It’s April, which means its time for another edition of the Silicon Theories for this month. This go around, we take a look at whether AI assistants can actually be helpful in our lives, whether or not electric cars are here to stay, and wonder what HTC is up to with their latest phone, the U Ultra. Ready? Let’s dive in!
Google Assistant is useful and you should probably be using it….but not yet.
- Google’s AI Assistant (let’s not get into the name thing) can do a lot of stuff. If you have a phone that has it enabled (and many of the current crop of smartphones either do or will soon) you might have used it to do things like add a reminder to pick up your dry cleaning, set a timer for a meeting, or asked it when Abraham Lincoln’s birthday was. And all without even picking up your phone – since the hotword command of “Ok Google” will launch the always listening assistant and prepare it to do your bidding. It’s almost like living in the future, where a computer can listen to your questions and answer them at any moment in time, anywhere you are.
- And while Siri and Samsung’s recently launched Bixby personal assistant do some of the same things in different ways, the general consensus so far has been that AI assistants are more of a novelty than an actual useful part of our daily lives. This is a big deal, since major companies like Google, Apple, and Samsung are betting that AI is a very prominent part of our future. Especially when delivered via mobile tech, such as our phones and other relevant household items like Google Home and Amazon’s Echo. These big bets so far haven’t paid off, as especially with Google Assistant, the implementation has been fragmented and fraught with very public embarrassing snafus. Contextual awareness is great, but its only the first step toward something larger. Things that you would really want to do hands-free are in the “coming soon” features, and so that leaves us with an Assistant that is basically a glorified version of a verbal Google Search (I personally use the Google Assistant to settle factual arguments all the time, your mileage may vary) But if this is the most useful thing that Google Assistant can do right now, most people won’t use it and that’s a shame. Because maybe all of these big companies are right. Just not at the right time.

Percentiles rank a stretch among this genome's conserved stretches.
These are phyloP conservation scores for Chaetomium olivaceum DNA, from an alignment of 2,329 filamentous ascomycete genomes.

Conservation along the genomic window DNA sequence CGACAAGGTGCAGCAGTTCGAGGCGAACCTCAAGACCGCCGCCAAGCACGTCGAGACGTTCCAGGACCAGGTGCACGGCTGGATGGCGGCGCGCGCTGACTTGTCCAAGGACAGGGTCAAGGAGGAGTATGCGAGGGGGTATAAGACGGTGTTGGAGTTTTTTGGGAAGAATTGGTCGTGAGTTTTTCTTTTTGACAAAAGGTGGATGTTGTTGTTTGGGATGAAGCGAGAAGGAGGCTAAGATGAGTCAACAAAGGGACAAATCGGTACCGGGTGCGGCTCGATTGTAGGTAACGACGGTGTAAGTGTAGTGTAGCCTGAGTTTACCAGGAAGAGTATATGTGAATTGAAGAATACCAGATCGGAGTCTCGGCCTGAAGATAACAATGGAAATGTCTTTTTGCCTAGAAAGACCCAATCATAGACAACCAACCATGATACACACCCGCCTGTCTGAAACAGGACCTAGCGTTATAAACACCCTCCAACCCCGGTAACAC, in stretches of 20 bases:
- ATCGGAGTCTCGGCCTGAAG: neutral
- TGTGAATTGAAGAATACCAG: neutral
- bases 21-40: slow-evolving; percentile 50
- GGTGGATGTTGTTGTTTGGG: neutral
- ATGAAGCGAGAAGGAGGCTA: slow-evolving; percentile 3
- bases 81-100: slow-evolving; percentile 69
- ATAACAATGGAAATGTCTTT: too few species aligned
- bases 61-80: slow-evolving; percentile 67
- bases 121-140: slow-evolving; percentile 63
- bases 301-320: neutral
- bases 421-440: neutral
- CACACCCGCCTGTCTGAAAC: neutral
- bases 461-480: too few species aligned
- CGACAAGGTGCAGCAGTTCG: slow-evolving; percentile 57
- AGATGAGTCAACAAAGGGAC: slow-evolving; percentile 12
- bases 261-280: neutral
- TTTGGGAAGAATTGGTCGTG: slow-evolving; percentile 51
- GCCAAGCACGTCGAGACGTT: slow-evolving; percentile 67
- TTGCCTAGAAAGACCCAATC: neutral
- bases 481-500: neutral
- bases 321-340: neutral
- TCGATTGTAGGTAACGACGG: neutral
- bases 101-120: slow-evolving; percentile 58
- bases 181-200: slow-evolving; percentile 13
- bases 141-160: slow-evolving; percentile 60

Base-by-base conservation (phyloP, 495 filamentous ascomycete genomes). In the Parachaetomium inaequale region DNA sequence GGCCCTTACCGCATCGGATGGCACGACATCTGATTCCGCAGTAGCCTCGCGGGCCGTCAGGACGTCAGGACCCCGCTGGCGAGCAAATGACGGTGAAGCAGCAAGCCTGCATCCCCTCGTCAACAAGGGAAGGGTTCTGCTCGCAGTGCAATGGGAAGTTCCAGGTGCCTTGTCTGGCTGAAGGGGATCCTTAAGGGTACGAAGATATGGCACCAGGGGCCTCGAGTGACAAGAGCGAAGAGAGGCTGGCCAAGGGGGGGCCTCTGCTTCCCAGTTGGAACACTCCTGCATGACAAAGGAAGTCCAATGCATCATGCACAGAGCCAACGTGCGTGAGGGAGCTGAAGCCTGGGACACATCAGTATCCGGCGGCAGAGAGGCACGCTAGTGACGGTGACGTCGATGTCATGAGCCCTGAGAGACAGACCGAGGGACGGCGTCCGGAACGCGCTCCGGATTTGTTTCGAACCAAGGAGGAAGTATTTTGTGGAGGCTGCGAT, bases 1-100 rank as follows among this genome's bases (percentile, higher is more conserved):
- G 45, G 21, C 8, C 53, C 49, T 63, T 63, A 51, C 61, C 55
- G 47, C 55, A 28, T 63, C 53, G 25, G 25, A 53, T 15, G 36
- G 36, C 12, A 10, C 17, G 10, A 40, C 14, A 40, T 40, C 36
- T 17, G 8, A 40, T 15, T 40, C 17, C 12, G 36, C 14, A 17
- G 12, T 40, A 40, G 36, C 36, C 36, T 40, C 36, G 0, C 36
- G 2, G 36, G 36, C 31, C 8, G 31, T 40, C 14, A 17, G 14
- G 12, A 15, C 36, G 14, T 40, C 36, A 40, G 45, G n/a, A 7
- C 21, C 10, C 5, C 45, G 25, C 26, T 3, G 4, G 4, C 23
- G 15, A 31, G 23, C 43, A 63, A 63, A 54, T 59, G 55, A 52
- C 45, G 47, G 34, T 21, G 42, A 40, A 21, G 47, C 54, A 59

Is Telsa really more valuable of a car company than Ford?
- A recent New York Times article highlighted that Tesla has passed Ford in market value, and its on its way towards rarified air – the market price of General Motors. Most of you have probably heard of Tesla by now; they are a high end maker of electric cars (they make a few more affordable models too) But the fact that what amounts to a “start-up” company has challenged one of the major automotive players in the industry is, in a word, remarkable. A senior editor at Kelley Blue Book is quoted as saying that he thinks “investors want something that is going to go up orders of magnitude in the next 6 months to 6 years” and he thinks that “Tesla is that story.”
- The vast majority of people in America still drive gasoline powered automobiles, this is just a fact. But I think a lot of folks would agree that hybrid vehicles and truly electric only powered cars are the hope of the future. And while adoption rates of electric only cars has been slow going, likely in no small part due to the automotive industries powerful lobby in Washington DC, there are changes afoot in our society. Now its no longer the “Save the Earth” hippies that are clamoring for the change to electric cars – people are finding that they are saving money in fuel and related costs, and that’s more of a tangible take away than any feel good story could ever be. So maybe Tesla really isn’t a car company after all – but what they do is valuable enough for enough people to give them a powerful foothold in the automotive industry. And, as had been mentioned before on the Silicon Theory Podcast, Elon Musk has developed the same kind of cult following status that Apple’s Steve Jobs had – that that worked out pretty well for Apple.
HTC makes Pixel phones for Google – so how did they screw up the U Ultra so badly?
- The internet has not been kind to HTC of late. While its widely known that they are the fabricator of Google’s Pixel devices, HTC also appears to want to make their own branded smartphones – and the first such device released this year was met with some sharp criticism. Like this. And this. And this one too. You get the picture. HTC has spun out of control after the HTC 10, which was not a commercial success but was widely hailed as a very solid device overall.
- We currently live in a world where a large company like Apple feels they can do things like remove the 3.5mm headphone jack from their latest flagship devices (not without some measure of controversy mind you) – yet in this same world, a very large company in its own right like Samsung has generated an eye popping new flagship of its own and still managed to keep a headphone jack. So clearly there is some division on whether this is a good idea or not in the tech world.
- Other, smaller OEMs like Motorola have followed Apple’s lead, but aren’t really selling any devices. And HTC produced the Pixel devices last October for Google and those still included a headphone jack, so their decision to remove one from their latest non-flagship device is a bit of a head scratcher. If its not their high end flagship (and the rumors are that they will have one, but later this year) why do things like 1) remove the headphone jack and 2) price it at about $750? This isn’t a mid-tier device, but clearly isn’t a high end one either. So…what exactly is it? Not going to sell very well apparently.
That’s all for this month folks – thanks for reading. And if you have any questions or topics you’d like to see covered in future editions of Silicon Theories, hit up our inbox at firstname.lastname@example.org